Faith, in the way I think about it, is also not only a thing of scriptures, theology, or the written word. It is something more evasive and inexplicable, like the complexities of life, sometimes anchored in moments of performative action. Which is to say, faith is not only found in the repeated actions of our daily lives—of drawing a sign of the cross, or stopping every day in the football field—but it also resides—for bodies which are open to the adventure of faith—in the in-between moments, in the silences and pauses. Faith is alive when we drift in a river of thoughts without any direction and in the liminality and fixity of ritualistic experience and the performative self.
It is strange and violent—if not funny—how tele-evangelists and priests desire to categorise the phenomenon of faith by teaching the bible as a book of facts—as an example. The ‘factual’ priests my mother listens to on YouTube, while lamenting about her existence in an “evil” world, reduce the melody of faith to a credo (pun very much intended). 11 When in reality, the bible is an experience of literature—an “imaginative, experiential encounter.”
I arrived at such an understanding as a queer teenager: I remember being uncontrollably anxious of my desires then. Some days I would watch ‘queer’ porn, after school, at an isolated cyber cafe. The tantalizing joy of traversing an online space—for which I would have to save five rupees; one rupee a day—opened me up to a newer world. This world also gave birth to guilt. At the Sunday mass, I would sit frozen on the bench— “opening myself”—as the priest would ask us, to a higher entity. In actuality, I would hide from the gaze of God—as if avoiding the ‘truth’ that I had eaten the forbidden fruit. Where is God? –I would wonder. Was he at the ceremonial altar? At the reredos—the grand, golden, and enormous statues or panels at the back of the altar? In the communion?
Just like how a table is defined as a particular table—study, dining, drawing etc., —based on what one does at the table; an altar is the affectivities it gives birth in the congregation. Rather than fearing the divine, for not bringing certain acceptable desires at the altar; the ceremony of placing our intentions at the altar, in the company of the mellow offertory hymns, allows us to fashion the altar with our own desires. The altar wears my desires, and the varied desires of other congregants. Such a formulation of faith is not only indecent to normative ideologies of systematic theology, but it disrupts its singularity by threatening to unravel the apparently neat dichotomy between decent and indecent, acceptable and unacceptable, holy and unholy.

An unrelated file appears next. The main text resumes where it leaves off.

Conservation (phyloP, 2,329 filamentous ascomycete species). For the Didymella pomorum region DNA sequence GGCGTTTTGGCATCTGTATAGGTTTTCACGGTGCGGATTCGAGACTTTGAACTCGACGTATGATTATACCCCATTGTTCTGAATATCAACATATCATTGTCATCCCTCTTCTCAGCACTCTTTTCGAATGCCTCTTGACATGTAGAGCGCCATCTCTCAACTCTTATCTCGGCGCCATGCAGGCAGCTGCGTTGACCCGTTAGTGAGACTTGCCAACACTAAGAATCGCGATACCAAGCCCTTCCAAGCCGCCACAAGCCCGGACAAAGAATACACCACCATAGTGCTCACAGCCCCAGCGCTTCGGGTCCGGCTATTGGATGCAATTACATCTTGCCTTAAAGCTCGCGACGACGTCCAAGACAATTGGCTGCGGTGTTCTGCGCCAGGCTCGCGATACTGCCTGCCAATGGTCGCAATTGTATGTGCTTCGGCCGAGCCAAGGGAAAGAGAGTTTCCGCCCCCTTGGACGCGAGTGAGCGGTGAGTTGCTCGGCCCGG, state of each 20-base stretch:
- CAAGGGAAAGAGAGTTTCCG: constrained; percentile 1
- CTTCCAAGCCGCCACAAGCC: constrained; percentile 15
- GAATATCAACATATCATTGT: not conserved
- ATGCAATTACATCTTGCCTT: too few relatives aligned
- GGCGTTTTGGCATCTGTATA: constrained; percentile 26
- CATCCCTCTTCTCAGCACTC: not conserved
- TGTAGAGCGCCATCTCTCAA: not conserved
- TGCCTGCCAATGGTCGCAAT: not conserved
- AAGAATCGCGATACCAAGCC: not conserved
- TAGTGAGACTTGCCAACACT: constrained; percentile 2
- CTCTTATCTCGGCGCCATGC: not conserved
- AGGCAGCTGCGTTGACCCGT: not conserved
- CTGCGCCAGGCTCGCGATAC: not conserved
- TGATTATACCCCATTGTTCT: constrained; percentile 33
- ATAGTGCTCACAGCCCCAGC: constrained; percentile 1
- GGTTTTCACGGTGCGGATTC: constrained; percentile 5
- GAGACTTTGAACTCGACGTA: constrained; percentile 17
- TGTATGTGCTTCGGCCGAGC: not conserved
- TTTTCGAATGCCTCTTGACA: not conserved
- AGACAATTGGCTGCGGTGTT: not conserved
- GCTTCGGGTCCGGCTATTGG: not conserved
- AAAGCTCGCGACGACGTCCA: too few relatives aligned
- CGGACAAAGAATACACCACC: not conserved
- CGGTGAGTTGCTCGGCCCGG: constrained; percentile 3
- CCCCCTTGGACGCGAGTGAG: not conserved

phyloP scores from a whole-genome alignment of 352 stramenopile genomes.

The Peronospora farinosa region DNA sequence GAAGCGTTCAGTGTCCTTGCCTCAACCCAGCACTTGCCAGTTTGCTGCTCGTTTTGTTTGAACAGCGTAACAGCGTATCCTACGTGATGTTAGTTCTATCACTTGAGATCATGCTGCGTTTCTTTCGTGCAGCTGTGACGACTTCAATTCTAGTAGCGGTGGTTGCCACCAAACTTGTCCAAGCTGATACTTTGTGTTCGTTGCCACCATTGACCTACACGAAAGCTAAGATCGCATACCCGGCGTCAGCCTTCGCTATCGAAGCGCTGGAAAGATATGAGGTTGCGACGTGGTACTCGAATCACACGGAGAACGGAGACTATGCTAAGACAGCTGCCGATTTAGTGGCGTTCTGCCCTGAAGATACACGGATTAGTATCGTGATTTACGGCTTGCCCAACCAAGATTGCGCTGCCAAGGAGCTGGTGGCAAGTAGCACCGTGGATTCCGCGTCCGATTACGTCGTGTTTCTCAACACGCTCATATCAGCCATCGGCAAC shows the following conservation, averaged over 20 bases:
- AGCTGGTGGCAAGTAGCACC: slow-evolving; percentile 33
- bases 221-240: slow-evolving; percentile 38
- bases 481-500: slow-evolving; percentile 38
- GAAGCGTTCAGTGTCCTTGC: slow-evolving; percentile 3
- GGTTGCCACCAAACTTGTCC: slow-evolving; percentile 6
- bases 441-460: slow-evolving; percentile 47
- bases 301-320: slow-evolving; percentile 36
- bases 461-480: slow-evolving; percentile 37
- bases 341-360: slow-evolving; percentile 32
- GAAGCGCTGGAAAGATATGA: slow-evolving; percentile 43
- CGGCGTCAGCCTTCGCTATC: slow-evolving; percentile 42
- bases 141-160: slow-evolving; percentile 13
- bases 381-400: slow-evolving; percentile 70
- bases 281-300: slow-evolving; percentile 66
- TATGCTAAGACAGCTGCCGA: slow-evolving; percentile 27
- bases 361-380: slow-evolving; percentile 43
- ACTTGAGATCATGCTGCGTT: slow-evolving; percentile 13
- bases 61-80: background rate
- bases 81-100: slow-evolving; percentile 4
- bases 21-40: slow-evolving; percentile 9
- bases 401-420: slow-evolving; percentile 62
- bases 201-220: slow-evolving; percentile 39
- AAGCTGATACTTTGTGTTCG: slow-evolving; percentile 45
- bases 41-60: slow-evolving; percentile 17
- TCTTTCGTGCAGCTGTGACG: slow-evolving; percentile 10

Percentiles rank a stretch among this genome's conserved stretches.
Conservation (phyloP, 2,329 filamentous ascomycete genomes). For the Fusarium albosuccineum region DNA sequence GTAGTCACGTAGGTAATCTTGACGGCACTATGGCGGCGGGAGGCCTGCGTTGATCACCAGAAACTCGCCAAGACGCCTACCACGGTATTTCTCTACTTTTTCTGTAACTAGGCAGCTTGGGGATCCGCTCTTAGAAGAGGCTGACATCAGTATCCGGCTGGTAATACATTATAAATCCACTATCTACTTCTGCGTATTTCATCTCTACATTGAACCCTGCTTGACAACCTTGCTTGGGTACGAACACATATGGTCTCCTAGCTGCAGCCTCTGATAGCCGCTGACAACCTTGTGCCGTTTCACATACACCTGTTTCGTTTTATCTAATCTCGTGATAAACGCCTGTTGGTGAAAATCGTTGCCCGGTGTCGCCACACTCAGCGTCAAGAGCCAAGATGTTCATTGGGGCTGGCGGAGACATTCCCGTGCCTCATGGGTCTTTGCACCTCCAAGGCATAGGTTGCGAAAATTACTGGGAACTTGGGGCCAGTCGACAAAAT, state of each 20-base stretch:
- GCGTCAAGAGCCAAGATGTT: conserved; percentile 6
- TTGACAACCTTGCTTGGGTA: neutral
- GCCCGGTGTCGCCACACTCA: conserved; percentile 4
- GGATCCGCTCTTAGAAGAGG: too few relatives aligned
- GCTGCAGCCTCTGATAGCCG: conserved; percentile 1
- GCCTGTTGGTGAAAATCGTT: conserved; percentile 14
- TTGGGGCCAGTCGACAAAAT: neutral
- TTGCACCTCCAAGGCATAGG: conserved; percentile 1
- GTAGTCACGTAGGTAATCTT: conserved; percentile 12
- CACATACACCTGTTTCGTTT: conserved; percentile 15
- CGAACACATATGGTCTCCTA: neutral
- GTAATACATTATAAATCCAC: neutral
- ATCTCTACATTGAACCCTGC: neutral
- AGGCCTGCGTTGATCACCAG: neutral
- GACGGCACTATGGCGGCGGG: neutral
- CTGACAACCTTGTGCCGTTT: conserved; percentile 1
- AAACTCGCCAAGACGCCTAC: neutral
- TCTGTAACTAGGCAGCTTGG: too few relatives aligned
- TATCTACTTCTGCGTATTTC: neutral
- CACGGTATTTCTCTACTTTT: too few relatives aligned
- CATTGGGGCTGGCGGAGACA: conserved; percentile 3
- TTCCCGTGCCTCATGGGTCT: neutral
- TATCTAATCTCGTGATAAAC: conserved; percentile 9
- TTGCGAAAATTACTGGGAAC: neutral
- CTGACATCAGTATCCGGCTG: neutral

Such a disruptive theology comes alive at the intersection of music, art and literature. Rather than conforming my body to the exploitative rules of the congregation, music allows me to carve a space within the church. A world within a world. A strategy to survive the normative lifestyles prescribed during every sermon. Music pushes me to look beneath the gold clad altars, to unearth a chasm of desires they swallowed over the years. It pushes me to rest in the shade of poetic bible passages. Be nurtured by the love and belonging I feel with my choir and our performances. Be gazed upon fondly by the art and sculptures that populate Christian imaginations in Goa, my homeland.
Apart from the ceremonial baptism I received after being born, of which I have no memory, I was baptized over and over another way. I remember being baptized in music—multiple times. I sang during the Good Friday service as Jesus, in my queer body: ‘Oh, my people, what have I done to you? / What sorrows have I given you? / Oh, please answer me’—I oscillated between myself and the divine . My self, which was being prosecuted like that of Jesus, pleaded to the congregation about the pain that is inflicted on me, everyday of my being. Like the parasites on my favourite mango tree, I wore Jesus on my body and my tongue. The slow tempo of the hymn, spread across various verses, allowed me to carve a space in my body. My immoral body, a temple of the holy spirit, a vessel of desire, was now a landscape for the metaphysical. There, in the company of literature and music, my body had transformed “for the lord and the lord for the body.”
Located on the western coast of India, Goa is a tropical tourist destination. As a Portuguese colony, Goa underwent 450 years of Portuguese colonialism. It served as the important base for Portuguese expansion in Asia. Years after Indian independence, Goa was liberated in 1961. Before becoming a part of India in 1987, the people of Goa resisted the union territories merging with Maharashtra through the 1967 Goa Status Referendum. Although dominant scholarship on Goa only looks at its Portuguese past, Goa used to be and is still a bustling syncretic cultural landscape.
Silveira, Andy. "Pursuing the Sacred: Discovering the Profane." Journal of Autoethnography 3.4 (2022): 445-458.
This post-reformative, modern need to rationalize liturgical language and scriptures as static facts is a “tendency to objectify God through language,” manifesting in serious right-wing propaganda and religious violence in post-colonies.
Roshan Roy is a community educator, research scholar and writer in gender, sexuality and cultural studies from Goa, India. After a post graduate diploma from Ashoka University in Advanced English Literature, they led a community teaching and engagement project at the Goa Institute of Management called 'Queering Goa.' Apart from working on independent research projects in care studies and critical autoethnography, Roshan is an avid performer, and also a tenor with the Goa Stuti Choral Ensemble.